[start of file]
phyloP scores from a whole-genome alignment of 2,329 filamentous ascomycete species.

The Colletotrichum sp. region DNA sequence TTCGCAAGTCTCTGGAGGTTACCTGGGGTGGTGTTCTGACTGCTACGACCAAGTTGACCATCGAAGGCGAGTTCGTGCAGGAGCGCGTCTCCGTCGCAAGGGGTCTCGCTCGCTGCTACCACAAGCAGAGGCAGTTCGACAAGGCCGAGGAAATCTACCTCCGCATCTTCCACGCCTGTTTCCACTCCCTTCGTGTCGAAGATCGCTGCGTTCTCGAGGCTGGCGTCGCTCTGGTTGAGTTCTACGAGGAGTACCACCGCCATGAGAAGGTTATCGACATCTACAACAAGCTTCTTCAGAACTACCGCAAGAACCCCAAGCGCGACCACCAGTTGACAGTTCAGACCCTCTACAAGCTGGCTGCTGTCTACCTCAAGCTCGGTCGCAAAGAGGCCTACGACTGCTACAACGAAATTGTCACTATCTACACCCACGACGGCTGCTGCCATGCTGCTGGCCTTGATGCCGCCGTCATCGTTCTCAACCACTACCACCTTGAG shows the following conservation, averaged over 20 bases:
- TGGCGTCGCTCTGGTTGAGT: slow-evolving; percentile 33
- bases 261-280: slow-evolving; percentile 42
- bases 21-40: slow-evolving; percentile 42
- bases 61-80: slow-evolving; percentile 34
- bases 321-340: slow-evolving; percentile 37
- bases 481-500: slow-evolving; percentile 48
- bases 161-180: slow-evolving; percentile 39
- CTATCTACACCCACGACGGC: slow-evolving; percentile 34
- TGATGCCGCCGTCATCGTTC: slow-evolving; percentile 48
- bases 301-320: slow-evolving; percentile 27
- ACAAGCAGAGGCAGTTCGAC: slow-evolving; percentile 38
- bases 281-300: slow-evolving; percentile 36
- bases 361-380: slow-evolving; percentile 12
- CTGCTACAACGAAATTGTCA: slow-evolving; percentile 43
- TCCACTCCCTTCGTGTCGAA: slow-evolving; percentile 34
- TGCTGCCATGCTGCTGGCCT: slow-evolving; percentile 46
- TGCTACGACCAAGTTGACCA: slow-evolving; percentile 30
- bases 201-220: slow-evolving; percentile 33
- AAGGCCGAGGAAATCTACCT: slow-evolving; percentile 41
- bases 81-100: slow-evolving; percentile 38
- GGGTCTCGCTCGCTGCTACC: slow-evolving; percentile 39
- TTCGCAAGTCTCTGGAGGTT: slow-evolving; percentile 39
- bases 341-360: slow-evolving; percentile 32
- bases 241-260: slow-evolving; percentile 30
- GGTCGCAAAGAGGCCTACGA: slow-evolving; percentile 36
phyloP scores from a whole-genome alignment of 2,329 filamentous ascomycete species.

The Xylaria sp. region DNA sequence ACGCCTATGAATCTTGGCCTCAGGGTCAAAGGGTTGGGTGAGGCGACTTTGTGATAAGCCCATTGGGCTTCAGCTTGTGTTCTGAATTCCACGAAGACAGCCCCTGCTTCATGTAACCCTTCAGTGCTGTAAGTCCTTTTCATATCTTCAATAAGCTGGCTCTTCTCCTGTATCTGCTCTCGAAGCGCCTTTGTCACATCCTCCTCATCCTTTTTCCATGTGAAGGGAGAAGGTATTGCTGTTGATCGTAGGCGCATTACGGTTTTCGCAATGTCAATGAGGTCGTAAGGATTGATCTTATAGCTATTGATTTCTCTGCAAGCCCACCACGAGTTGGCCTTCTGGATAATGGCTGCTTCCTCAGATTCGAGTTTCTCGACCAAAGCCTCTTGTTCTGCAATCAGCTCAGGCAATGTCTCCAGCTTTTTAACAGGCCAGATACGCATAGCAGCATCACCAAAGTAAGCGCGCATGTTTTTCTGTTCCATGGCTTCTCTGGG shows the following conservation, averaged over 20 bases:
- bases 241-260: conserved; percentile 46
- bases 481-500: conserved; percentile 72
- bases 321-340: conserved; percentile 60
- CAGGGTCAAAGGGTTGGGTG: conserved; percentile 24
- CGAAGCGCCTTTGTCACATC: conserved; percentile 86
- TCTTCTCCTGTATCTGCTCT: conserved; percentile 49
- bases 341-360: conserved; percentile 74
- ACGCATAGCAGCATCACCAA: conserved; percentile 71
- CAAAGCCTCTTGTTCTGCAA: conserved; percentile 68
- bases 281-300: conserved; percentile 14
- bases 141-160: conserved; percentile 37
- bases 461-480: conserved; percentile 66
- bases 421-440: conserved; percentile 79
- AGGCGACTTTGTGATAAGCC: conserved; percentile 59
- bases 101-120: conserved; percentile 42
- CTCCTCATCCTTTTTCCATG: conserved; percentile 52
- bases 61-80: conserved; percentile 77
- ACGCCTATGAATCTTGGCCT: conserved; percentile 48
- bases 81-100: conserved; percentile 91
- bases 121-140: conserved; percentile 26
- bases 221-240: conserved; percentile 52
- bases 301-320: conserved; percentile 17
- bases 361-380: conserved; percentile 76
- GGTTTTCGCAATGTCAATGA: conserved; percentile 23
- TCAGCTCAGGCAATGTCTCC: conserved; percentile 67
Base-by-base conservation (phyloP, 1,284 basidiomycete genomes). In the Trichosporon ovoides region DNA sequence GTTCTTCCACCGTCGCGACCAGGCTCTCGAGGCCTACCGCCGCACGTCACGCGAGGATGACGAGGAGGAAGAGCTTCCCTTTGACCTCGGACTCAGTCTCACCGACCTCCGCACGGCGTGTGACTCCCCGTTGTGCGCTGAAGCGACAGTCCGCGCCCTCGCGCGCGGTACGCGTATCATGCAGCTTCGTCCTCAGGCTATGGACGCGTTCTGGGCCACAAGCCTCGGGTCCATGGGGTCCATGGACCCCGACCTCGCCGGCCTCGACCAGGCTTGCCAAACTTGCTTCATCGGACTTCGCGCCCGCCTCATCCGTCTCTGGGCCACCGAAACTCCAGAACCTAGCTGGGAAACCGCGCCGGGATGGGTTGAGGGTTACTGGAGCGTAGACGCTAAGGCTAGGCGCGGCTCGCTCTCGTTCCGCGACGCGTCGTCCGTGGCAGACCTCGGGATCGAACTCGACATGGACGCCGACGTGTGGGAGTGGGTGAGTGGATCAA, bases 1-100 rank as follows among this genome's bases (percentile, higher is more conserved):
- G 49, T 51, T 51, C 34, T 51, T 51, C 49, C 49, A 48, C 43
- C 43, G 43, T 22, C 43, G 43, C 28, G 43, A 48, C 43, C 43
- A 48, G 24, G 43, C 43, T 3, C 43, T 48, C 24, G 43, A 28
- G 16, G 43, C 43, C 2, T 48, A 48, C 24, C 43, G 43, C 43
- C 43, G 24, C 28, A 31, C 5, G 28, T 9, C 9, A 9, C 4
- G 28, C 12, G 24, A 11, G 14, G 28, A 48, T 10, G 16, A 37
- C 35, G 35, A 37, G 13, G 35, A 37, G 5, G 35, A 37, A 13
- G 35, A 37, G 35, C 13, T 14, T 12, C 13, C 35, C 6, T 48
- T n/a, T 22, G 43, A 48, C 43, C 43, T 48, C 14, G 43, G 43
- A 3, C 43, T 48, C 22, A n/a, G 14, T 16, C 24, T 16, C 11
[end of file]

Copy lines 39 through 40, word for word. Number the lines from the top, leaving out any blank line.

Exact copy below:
- bases 281-300: conserved; percentile 14
- bases 141-160: conserved; percentile 37